The rats were running from all the nests he had described, and to make a point that bears repeating, there were a lot of rats. In addition to the running, the rats were screeching, screaming, and making other noises. Derrick was saying, "See? See?" I was nodding, and looking down at my feet. I was trying to simultaneously count the rats and stand still and stay out of the rats' way.

The rats moved in the shape of a mob, a herding mass, with rat trying feverishly to pass rat, some not passing, some falling back, some climbing past the others. Matt and Dave and I gathered close together, as if we were about to be burned at a stake, and we watched in panic-stricken amazement, deciding instinctively, I think, that it was better to stand very still than to run.

Fortunately, instead of heading straight for us, the rats suddenly veered off toward the wall of the alley, at a point a few feet before the alley wall ended and the vacant lot began. The lot, as I have already mentioned, contained the remains of a demolished building; it was a vortex of rubble. The rats were racing, at high speed, and yet as they turned and came to the wall, they formed a single-file line, seemingly meticulous, purely straight: I thought of commuters massing on the street and then filing single file down the narrow steps of a subway entrance, of spectators filing out of a baseball stadium. The rats turned the corner of the alley wall and headed down into the lot as if they were flowing out of a funnel or a spout. "A rat faucet," Dave, who was standing very still next to me, remarked. From there, the rats dispersed, skittering into the rubble hole, turning from rat to moving patch of darkness to shadowy blur as they scrambled down and down and, one by one, disappeared into the hole.

After the rats were gone, my skin was tingling. I don't know about their skin, but Dave and Matt seemed pretty shook up too. Dave said, "Jeez." And Matt was saying he couldn't believe how many rats he had seen. I had a couple of out-of-body experiences, in which I communicated with my body asking it what in the hell it was doing there. We looked over at Derrick, who was watching the rats as if he were a shepherd. One rat had stayed back, undeterred by Derrick's calls and commotion.

"See that! See that one! I always get one. It must be an elder. I always get one who will stand there, and that's what upsets me. 'Cause if it doesn't move, I'll have to kill him, and they're my babies. I call 'em my babies, anyway."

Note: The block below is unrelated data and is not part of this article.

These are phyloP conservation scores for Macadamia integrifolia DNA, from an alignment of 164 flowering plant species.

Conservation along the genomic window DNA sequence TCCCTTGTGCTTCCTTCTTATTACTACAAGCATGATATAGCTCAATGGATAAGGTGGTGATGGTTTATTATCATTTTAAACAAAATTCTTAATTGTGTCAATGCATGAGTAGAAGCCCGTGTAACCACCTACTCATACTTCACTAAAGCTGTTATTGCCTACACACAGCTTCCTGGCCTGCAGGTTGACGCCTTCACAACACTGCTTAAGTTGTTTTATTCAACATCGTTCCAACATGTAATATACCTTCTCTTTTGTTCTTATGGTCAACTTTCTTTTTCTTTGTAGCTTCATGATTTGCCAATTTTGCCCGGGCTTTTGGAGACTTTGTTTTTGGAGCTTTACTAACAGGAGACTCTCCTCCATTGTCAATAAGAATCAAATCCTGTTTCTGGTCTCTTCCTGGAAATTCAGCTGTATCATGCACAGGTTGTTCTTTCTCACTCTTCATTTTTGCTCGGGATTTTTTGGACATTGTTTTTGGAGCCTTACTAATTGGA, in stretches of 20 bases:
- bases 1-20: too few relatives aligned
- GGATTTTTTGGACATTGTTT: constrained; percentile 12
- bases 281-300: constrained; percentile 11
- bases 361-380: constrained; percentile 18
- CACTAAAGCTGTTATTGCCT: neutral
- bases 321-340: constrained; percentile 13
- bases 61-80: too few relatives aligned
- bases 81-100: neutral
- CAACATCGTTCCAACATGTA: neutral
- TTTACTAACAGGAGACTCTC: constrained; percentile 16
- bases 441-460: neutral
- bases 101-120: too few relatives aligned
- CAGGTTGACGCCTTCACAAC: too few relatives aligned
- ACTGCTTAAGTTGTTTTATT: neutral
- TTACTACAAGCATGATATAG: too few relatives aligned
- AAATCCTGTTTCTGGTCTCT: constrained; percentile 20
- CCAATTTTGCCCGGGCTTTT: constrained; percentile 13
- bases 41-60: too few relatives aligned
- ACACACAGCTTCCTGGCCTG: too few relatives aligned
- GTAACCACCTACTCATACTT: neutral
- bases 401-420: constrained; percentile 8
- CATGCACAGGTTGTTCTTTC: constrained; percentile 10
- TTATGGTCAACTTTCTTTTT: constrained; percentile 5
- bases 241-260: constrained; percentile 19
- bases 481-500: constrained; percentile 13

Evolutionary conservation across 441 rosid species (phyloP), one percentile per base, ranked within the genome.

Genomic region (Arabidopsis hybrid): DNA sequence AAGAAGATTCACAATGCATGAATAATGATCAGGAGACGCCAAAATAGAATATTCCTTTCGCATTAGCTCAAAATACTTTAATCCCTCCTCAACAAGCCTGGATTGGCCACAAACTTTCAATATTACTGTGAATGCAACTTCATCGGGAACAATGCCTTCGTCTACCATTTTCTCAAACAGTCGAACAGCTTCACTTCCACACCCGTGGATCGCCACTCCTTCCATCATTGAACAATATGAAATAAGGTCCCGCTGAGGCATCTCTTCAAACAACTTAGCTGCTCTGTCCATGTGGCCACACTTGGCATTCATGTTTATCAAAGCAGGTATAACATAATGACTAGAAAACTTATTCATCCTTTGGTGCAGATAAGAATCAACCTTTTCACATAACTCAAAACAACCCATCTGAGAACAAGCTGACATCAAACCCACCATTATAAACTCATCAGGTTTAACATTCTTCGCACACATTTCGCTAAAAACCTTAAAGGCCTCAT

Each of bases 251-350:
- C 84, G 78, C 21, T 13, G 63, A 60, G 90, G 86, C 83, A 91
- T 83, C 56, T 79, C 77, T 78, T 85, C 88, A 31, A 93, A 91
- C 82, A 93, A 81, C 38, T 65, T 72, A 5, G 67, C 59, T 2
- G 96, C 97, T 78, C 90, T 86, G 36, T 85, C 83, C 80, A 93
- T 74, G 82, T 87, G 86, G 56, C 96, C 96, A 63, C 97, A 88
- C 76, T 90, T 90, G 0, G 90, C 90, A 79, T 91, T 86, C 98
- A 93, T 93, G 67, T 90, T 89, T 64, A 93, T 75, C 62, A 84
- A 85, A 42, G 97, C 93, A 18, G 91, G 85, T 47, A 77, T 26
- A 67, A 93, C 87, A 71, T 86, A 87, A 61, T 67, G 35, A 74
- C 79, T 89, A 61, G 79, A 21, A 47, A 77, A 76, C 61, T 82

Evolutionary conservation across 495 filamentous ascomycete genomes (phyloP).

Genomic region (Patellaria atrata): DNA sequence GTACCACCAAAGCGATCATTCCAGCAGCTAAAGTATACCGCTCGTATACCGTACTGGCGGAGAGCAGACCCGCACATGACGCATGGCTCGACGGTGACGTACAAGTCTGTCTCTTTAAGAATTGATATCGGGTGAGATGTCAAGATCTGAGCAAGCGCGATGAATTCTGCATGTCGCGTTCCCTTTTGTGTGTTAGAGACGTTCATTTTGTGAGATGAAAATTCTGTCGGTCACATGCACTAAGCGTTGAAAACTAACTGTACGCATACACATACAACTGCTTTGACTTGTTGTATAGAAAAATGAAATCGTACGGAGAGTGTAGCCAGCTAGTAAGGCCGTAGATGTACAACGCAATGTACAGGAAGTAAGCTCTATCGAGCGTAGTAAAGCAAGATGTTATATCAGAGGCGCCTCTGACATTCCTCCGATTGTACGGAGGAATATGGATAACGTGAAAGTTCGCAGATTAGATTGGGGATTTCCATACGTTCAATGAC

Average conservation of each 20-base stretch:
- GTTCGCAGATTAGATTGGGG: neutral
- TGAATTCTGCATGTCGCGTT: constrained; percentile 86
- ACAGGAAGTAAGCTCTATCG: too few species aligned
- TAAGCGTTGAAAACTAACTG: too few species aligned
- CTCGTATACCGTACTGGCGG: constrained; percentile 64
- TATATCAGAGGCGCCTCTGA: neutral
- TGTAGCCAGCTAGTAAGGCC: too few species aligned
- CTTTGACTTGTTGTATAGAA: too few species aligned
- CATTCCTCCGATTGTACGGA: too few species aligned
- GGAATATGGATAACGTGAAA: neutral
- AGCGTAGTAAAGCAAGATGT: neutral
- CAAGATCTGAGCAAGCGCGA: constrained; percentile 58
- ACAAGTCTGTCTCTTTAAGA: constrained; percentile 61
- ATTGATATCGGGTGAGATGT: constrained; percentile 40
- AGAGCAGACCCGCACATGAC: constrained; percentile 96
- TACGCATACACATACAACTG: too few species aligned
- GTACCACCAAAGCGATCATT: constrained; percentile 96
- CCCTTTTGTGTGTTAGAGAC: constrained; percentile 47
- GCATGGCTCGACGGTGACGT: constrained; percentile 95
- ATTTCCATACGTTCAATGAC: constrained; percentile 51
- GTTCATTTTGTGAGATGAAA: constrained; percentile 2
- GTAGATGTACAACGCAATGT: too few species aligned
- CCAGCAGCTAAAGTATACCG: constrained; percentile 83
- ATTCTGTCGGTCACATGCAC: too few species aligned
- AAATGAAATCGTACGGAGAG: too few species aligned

He was serious about this. He turned toward us. "Some of these rats are too smart for their own good," he said. He looked me right in the eye. "You know what I mean?"

I shook my head. "Yes."

I was interested in leaving at that point, so we all said good-bye to Derrick, shaking his hand. I walked the few blocks over to my rat alley to take notes—excited, in fact, by everything that Derrick had showed me. But then, about half an hour later, we saw Derrick again. We saw him all of a sudden. He had popped up out of a little crawl space between an old power plant and a Thai restaurant, a little spot on Gold Street, where he apparently slept. Derrick seemed more shocked than we did, and we were pretty shocked.

"Hey, are you following me?" he asked. He was angry.

"No," I said. "We're just looking for rats in this alley."

"You're following me!"

I felt like a jerk. "No, really," I said.

He finally calmed down after that and began talking about other places he had seen rats downtown. He said there were rats under the Brooklyn Bridge, in a spot where he had once often slept: "Me and my wife, we were living there. She died there."

Derrick looked at me again, right in the eye. "You know, some guys are too smart for their own good," he said. It made me want to go home and never look for another rat. He was still staring at me, and he said it again. "You know, some guys are too smart for their own good."

*Just as Norway rats did not come from Norway, German cockroaches did not come from Germany; more likely, they came from Africa. In Germany, German cockroaches are known as French cockroaches or Russian cockroaches. In Russia, they are known as Prussian roaches. One theory has it that American cockroaches were brought over from Africa by slave traders. American cockroaches are also known as Croton bugs because they arrived in New York City through the water pipes laid in to carry water from the Croton reservoir system, in upstate New York.